Phet Pakchong Atemoya
the most light throughout the day.  There is a bit of a curve to the trunk, which is an attractive feature for bonsai styling.

Not that we are really committed to bonsai styling because we want a large, productive bonsai type of tree.

Phet Pakchong Atemoya 

2017, April 25 - Another Macro and 1409 Days To Fresh Fruit

The atemoya is doing well. The leaf buds are forming where there were hollow dents when it arrived.

There isn't much else going on at this time, but it looks promising to have some new growth.  This isn't the only atemoya growing in Phoenix, there is a Gefner that has been around for a bit.

It doesn't seem to be phased much with the sunlight in our area.

Phet Pakchong Atemoya

2017, April 23 - Macro Shots and 1411 Days To Fresh Fruit

We took a couple of pictures with the macro lens.  We wanted a close look at the graft and the new leaf to make sure everything is growing well.

The leaf is still hanging over like an umbrella hook.  It could be the result of being bowed over during shipment and not being flexible to spring back.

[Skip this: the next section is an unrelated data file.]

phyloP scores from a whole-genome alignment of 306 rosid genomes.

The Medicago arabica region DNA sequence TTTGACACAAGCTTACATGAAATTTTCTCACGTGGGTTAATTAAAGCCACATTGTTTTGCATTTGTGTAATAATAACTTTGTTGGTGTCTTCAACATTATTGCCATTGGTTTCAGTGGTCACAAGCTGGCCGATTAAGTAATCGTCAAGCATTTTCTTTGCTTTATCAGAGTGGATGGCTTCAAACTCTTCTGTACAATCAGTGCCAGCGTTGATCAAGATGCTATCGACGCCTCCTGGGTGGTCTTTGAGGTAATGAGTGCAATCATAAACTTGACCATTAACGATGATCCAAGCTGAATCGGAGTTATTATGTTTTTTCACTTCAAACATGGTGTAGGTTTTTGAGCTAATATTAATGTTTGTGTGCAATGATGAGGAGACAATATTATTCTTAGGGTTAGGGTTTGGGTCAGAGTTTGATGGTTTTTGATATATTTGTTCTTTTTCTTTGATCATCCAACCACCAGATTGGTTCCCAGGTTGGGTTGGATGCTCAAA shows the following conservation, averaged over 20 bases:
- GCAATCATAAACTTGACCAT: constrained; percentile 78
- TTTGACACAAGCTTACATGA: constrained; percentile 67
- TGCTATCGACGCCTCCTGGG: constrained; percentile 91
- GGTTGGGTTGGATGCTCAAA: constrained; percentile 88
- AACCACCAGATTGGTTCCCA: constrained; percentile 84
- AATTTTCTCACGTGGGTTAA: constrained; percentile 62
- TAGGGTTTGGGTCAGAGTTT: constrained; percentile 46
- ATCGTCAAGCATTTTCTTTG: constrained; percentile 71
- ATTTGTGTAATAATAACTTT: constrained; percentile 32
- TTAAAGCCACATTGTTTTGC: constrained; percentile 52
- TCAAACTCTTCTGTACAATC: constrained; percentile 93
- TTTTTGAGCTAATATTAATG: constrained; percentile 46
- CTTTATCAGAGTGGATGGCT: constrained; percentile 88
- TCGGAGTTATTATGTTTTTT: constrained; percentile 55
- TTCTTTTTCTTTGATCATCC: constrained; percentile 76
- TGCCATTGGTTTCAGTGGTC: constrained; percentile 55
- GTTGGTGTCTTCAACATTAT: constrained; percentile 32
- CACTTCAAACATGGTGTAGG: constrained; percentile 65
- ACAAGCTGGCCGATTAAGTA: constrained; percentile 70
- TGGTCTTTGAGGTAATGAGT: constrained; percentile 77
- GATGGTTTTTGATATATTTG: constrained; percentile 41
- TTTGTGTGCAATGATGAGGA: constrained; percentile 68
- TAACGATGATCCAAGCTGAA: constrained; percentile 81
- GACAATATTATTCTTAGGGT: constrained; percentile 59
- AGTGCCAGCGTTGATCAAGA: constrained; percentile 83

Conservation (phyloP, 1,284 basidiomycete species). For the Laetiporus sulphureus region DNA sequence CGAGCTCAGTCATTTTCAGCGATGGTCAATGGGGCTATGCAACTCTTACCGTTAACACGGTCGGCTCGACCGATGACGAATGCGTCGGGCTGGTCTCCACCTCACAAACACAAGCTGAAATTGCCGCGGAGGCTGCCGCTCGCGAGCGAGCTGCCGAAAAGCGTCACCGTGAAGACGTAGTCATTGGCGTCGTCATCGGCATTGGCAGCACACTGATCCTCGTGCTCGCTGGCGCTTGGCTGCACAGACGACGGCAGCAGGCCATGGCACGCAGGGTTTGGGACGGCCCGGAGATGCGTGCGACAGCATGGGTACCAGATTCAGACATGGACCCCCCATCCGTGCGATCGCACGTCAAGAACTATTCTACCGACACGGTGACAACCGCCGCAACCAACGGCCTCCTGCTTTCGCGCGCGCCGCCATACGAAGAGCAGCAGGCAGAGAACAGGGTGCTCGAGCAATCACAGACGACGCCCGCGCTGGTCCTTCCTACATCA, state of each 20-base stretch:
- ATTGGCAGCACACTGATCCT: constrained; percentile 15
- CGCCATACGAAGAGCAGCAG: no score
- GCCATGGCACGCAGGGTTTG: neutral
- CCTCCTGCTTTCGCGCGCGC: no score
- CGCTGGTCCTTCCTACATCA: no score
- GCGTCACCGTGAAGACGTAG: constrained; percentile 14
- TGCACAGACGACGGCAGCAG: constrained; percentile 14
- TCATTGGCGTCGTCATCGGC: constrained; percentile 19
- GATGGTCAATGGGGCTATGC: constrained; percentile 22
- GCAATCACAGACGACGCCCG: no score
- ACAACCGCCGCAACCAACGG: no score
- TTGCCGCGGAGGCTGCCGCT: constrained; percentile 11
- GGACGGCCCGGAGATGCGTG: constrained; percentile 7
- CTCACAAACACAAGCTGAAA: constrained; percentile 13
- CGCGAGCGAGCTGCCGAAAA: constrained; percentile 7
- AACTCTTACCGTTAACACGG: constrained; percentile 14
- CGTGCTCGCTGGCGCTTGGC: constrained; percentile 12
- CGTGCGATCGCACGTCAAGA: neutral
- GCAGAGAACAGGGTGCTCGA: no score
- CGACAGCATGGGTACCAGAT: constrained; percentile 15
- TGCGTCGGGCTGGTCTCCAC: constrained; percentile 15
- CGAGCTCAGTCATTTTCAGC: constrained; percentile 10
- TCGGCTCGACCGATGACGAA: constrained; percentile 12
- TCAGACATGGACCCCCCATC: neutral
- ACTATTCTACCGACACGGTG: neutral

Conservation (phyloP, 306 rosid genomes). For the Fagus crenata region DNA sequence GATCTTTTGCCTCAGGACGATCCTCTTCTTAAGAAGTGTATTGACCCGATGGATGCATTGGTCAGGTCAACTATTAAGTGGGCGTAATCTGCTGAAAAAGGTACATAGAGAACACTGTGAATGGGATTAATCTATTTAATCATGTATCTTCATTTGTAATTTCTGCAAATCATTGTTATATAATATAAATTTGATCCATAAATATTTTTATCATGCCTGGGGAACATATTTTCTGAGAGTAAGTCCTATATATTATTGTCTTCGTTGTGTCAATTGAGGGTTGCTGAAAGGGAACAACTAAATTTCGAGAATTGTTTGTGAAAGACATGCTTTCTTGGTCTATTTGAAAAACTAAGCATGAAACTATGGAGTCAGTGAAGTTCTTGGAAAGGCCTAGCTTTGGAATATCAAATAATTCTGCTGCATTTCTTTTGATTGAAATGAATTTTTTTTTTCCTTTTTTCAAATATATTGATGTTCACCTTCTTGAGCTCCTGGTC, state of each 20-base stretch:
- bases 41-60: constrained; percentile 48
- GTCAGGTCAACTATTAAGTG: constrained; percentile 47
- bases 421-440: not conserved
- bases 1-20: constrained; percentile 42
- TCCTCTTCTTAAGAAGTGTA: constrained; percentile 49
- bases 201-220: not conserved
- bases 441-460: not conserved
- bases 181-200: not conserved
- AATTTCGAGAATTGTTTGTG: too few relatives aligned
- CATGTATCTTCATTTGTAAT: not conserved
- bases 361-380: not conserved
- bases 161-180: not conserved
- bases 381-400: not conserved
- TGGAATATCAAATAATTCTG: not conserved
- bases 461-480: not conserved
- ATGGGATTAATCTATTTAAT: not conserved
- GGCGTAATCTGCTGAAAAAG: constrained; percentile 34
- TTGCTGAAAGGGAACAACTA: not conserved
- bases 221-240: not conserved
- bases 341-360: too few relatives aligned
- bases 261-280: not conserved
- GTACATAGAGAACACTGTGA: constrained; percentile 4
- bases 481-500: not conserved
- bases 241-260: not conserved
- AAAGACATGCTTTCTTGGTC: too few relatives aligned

The graft looks pretty solid, even though the parafilm is still on the tree.  I checked and there is no reason for removing parafilm or grafting tape even if the graft looks solid.
Phet Pakchong Atemoya Graft
The parafilm will eventually degrade on its own so we're all set here.

For atemoya trees, they must always be grafted to get an atemoya.  The atemoya plant was the result of a cross between a cherimoya and sugar apple, which are different types of trees in the same family that each contribute different attributes that make the atemoya a desirable tree to grow in our area over one of the other two contributing plants.

It seems to be doing well in the treepot so far and will end up getting moved to a larger pot the next go round.  It is estimated the trees produce fruit two to four years after planting.

2017, April 22 - Plant Arrived
Phet Pakchong Atemoya

The plant arrived today.  Packed with some soil and all the leaves dropped off during transit.  It has one little new leaf left at the top, which hopefully will be enough to see it through the transition.

It is under 30% shade, planted in a deep tree planter with mykos and a deep layer of mulch. Well watered and in good company with the other tropicals.

It could be two to four years before getting fruit from this tree if it survives our climate.